November 26, 2021 Gatineau, Quebec Employment and Social Development Canada
The COVID-19 pandemic has highlighted a number of issues facing Canadians in their workplaces. Too many Canadians have been forced to choose between staying home when they are sick or being able to afford rent and groceries. Too many health care workers, those who assist them and Canadians seeking medical care have experienced or feared intimidation while attempting to provide or access health services.
Today, the Honourable Seamus O’Regan Jr., Minister of Labour, and the Honourable David Lametti, Minister of Justice and Attorney General of Canada, introduced legislation that would amend the Canada Labour Code to provide ten days of paid sick leave per year to workers in the federally regulated private sector. The legislation would also amend the Criminal Code to enhance protections for health care workers and to ensure everyone has safe and unobstructed access to health services.
Access to paid sick leave is key to Canada’s economic recovery and to strengthening the social safety net that Canadians rely on. In 2019, the Government put in place three days of paid personal leave that federally regulated workers could use if they were sick. During the pandemic, the Government introduced the Canada Recovery Sickness Benefit for workers without employer-paid sick leave. Now, moving forward with ten days of permanent paid sick leave would protect workers’ incomes, jobs, and health as we finish the fight against COVID-19.
The Government will be engaging in consultations with federally regulated employers and workers towards the implementation of this legislation. Additionally, the Government will convene provinces, territories and other interested stakeholders to develop a national action plan to legislate paid sick leave across the country, while respecting provincial-territorial jurisdiction and clearly recognizing the unique needs of small business owners.
Everyone deserves to be safe when seeking or providing health services. Health care workers and those who assist them must be able to perform their duties without fear of threats or intimidation, and everyone must be able to access medical care safely. The proposed amendments to the Criminal Code also respond to longstanding concerns voiced by medical professionals, such as those who provide abortion services, about their ability to work in an environment free from violence and threats.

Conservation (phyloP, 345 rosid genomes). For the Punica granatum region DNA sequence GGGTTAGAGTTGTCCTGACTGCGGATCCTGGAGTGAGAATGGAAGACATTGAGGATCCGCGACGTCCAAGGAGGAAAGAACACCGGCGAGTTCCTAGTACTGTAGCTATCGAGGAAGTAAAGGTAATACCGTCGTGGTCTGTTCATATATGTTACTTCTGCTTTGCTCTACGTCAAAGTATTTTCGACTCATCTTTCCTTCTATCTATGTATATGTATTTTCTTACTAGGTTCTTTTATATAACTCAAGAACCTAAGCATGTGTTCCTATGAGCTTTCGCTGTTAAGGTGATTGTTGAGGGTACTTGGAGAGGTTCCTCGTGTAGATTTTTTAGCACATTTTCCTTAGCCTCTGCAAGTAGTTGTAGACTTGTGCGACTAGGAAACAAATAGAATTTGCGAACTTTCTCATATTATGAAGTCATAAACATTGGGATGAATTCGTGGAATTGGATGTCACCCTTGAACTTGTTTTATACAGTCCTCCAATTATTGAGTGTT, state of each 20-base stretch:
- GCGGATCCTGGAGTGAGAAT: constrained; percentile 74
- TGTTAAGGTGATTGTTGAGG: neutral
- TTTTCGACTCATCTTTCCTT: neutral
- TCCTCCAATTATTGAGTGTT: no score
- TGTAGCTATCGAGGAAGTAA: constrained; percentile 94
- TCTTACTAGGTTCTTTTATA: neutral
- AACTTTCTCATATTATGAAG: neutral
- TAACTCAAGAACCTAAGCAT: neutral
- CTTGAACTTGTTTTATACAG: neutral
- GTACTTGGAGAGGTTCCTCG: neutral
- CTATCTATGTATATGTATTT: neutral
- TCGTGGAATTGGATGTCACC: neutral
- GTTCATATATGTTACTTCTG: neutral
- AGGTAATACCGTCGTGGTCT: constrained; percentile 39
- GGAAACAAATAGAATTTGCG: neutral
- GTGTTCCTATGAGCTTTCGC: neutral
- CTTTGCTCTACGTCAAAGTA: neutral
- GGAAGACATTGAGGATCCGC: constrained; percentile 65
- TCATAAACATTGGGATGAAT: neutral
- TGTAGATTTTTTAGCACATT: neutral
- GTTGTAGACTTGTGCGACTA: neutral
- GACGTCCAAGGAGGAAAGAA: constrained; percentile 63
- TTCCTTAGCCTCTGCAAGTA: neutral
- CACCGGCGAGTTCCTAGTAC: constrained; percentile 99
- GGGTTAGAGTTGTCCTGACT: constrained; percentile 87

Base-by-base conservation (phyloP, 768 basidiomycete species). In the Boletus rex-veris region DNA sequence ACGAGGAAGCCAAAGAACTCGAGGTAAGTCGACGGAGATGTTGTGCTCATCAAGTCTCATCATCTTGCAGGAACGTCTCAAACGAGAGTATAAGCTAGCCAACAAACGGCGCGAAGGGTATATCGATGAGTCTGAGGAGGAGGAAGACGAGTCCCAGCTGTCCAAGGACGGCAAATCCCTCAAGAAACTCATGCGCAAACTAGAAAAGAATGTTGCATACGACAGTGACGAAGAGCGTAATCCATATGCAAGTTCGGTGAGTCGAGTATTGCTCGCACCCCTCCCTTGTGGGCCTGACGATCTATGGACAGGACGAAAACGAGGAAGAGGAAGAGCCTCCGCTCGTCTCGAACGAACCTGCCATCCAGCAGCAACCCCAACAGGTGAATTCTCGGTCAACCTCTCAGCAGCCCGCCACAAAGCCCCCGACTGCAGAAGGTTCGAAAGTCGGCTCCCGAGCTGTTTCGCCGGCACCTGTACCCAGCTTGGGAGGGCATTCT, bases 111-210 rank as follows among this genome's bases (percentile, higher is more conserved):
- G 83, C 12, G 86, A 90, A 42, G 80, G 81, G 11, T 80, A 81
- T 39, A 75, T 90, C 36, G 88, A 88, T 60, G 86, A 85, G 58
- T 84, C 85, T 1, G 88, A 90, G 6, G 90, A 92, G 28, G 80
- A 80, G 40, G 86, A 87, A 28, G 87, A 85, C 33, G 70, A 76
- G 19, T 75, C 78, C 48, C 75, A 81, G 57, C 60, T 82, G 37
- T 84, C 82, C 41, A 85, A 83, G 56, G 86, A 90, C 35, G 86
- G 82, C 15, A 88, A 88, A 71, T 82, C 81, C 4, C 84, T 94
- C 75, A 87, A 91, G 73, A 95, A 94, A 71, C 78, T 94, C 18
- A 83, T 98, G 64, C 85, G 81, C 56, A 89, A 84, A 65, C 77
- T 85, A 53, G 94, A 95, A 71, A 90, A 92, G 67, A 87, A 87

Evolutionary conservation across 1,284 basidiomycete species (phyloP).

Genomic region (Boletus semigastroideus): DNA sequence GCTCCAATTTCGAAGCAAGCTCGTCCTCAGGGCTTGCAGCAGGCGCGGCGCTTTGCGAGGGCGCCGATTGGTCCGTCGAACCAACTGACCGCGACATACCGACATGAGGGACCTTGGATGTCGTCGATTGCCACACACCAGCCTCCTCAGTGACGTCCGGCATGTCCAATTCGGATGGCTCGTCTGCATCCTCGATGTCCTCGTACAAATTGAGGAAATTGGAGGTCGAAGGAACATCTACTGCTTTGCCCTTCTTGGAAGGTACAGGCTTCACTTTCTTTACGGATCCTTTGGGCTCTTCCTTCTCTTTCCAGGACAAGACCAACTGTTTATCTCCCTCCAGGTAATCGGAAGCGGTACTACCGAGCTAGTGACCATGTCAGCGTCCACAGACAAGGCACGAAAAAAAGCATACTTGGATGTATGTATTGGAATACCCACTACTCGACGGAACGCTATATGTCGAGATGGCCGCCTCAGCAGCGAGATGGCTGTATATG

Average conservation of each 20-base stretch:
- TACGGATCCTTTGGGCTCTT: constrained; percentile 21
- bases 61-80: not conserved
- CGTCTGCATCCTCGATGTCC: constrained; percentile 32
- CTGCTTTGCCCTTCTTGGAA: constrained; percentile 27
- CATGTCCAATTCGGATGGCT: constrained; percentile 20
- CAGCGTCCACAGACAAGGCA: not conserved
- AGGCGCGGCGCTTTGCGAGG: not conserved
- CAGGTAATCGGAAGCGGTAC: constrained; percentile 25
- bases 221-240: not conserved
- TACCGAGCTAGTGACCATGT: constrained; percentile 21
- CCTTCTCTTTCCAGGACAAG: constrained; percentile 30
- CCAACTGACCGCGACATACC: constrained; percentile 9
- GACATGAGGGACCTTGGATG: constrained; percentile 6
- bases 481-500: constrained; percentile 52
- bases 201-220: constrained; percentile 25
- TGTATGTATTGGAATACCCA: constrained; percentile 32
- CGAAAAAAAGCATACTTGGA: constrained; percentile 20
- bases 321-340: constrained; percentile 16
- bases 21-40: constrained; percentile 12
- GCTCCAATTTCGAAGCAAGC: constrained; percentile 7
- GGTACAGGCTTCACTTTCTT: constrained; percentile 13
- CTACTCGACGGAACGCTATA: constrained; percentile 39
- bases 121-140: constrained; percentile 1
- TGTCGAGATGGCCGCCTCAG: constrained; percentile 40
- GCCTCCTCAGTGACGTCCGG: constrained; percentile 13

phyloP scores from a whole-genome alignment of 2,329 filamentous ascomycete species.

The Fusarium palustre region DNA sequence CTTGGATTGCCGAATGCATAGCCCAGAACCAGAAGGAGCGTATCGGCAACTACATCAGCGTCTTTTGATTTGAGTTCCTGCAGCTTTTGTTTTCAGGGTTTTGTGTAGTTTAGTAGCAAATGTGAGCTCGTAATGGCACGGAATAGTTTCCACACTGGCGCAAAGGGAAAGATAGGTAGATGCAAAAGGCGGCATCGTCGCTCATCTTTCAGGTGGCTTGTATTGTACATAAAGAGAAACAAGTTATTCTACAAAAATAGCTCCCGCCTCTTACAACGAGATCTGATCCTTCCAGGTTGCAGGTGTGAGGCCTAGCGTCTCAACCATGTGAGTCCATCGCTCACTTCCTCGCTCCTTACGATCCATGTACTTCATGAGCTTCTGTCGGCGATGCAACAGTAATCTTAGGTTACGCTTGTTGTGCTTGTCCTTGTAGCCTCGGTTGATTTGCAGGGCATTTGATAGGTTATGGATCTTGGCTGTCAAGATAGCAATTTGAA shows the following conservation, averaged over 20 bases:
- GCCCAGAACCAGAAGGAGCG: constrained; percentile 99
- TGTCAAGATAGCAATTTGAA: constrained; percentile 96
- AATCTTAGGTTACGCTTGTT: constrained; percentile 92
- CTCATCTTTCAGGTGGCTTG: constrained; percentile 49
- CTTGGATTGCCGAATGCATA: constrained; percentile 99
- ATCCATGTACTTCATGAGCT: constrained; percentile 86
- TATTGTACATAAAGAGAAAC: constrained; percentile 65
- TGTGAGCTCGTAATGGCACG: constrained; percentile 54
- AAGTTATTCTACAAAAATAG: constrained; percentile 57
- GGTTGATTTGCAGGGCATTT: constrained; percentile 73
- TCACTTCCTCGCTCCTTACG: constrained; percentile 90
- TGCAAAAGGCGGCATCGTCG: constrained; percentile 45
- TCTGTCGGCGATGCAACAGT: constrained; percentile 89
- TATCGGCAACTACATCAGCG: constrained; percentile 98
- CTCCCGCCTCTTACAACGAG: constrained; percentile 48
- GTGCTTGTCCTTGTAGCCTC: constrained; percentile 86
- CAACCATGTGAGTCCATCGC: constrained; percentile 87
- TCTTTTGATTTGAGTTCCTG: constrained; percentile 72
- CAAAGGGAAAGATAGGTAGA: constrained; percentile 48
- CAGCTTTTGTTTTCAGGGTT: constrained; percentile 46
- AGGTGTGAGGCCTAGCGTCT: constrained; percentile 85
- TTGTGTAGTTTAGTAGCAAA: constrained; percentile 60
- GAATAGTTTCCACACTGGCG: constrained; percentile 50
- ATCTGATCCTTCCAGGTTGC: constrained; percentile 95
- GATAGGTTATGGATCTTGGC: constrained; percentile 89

The amendments would create a new intimidation offence to protect health care workers and persons seeking health services. This means that individuals who use fear to stop a health care worker or those who assist them from performing their duties or who prevent a person from obtaining health services could be charged with the proposed new offence and, if found guilty, be subject to a penalty of up to 10 years in prison.
The amendments would also create a specific offence that would prohibit obstructing any person from accessing health facilities. In addition, new sentencing provisions would be created that would require courts to consider more serious penalties for offenders who target health care workers engaged in their duties or who impede others from obtaining health services.
The Government of Canada is committed to upholding and defending the Canadian Charter of Rights and Freedoms, including the freedoms of expression and peaceful assembly. Canadians’ freedom to voice their concerns and protest in a safe and peaceful manner, as well as workers’ freedom to take labour action, would be respected by these proposed changes to Canada’s criminal law.